Sunday 22 April 2018

Budget 2012: Howlin kicks off two-day cuts and taxes plan reporters

IRELAND’S two day Budget 2012 blitz is to kick off this afternoon with Minister Brendan Howlin’s outline of spending cuts.

The main cutbacks will include:

- Child benefit reduced to €140 for third and subsequent children

- Scrapping of the €200 back to school allowance

- The closure of 40 Garda Stations – mostly in Dublin

However the annual charge of €50 for the medical card and a proposed increase of prescription charges are understood to be off the agenda.

The plan to increase registration fees by €1,000 per year over the next four years is also believed to have been abandoned although there will be an increase of €250 in this year’s registration fee.

The Minister for Public Expenditure will announce €2.2 billion of the €3.8bn required.

It will be achieved through public spending cuts, which will include a €700 million reduction in welfare, health and education spending.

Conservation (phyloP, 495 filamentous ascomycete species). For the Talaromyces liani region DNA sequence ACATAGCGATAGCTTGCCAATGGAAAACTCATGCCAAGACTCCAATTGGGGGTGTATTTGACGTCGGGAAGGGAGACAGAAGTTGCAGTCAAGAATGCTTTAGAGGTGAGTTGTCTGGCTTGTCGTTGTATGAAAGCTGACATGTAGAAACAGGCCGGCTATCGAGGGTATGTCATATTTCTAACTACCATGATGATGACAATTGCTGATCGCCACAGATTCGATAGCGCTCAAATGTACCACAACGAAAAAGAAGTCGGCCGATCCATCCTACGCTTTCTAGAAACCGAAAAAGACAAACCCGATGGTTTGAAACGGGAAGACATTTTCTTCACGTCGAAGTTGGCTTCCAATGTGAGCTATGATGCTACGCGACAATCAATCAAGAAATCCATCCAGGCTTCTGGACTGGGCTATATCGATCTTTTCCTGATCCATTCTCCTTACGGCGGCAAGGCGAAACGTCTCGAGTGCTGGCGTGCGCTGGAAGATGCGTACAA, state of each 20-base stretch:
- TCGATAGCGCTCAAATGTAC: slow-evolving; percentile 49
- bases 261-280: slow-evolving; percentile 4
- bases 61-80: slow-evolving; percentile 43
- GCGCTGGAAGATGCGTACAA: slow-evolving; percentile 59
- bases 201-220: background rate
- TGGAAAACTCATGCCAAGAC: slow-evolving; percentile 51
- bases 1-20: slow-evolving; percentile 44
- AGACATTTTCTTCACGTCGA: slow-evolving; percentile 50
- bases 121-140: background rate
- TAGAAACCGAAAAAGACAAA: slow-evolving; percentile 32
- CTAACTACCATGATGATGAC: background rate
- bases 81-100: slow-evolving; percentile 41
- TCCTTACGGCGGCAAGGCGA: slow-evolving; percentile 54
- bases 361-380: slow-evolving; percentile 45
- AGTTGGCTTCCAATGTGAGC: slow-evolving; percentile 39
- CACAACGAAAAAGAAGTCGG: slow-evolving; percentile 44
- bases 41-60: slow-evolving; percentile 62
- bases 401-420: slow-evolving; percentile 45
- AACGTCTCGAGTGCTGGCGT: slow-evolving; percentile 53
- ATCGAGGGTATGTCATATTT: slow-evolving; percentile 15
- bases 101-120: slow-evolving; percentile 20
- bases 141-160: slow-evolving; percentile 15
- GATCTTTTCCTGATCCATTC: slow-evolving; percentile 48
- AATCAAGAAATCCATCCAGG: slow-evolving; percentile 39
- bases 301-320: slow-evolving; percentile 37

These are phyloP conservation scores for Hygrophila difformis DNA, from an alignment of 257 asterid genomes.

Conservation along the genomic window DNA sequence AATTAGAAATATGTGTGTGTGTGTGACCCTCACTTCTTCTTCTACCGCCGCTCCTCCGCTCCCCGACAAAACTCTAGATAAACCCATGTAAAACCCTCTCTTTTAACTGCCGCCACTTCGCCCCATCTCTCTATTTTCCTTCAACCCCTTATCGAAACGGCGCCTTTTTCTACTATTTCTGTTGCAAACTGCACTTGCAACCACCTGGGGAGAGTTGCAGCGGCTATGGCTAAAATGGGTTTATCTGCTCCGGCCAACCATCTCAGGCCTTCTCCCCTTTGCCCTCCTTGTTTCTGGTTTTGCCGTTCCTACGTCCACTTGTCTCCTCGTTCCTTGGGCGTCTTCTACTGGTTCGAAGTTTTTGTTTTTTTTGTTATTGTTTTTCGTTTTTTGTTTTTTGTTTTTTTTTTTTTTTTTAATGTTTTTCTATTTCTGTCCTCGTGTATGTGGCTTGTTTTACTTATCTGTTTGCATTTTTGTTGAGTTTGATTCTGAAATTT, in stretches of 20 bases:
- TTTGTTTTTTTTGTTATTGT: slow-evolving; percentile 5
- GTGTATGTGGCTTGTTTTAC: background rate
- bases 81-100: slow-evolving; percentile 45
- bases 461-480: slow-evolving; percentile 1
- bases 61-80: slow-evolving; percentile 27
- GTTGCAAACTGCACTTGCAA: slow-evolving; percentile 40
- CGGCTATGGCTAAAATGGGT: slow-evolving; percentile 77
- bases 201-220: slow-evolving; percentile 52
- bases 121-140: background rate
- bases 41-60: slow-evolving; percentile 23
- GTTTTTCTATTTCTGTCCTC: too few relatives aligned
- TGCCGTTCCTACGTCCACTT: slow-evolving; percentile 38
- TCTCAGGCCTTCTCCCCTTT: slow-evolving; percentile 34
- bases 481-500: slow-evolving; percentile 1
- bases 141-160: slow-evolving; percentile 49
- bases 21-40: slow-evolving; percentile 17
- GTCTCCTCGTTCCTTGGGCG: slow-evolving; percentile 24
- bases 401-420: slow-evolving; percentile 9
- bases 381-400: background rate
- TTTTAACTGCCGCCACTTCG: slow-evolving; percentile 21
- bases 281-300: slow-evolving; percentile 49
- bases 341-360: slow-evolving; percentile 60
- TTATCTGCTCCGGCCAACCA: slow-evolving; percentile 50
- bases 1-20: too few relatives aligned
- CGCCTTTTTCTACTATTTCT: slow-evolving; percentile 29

He is also expected to announce that €1 billion of the €2.2 billion will be sliced off the public service bill, while €500 million is likely to be cut from the health budget.

The second half of the Budget will be announced tomorrow, which marks the 90th anniversary of the signing of the Irish Treaty and the creation of the Free State.

The auspicious date will see Finance Minister Michael Noonan outline €1.6 billion of savings through tax hikes, including a 2pc rise in VAT, a motor tax rise, a 3pc hike in deposit interest retention tax and a hike among the lowest bands of the Universal Social Charge.

The Irish Tax Institute has warned the Government that average workers were already reaching tipping point following the last three years of austerity budgets, but the Taoiseach has argued that all hikes are necessary on the road to recovery.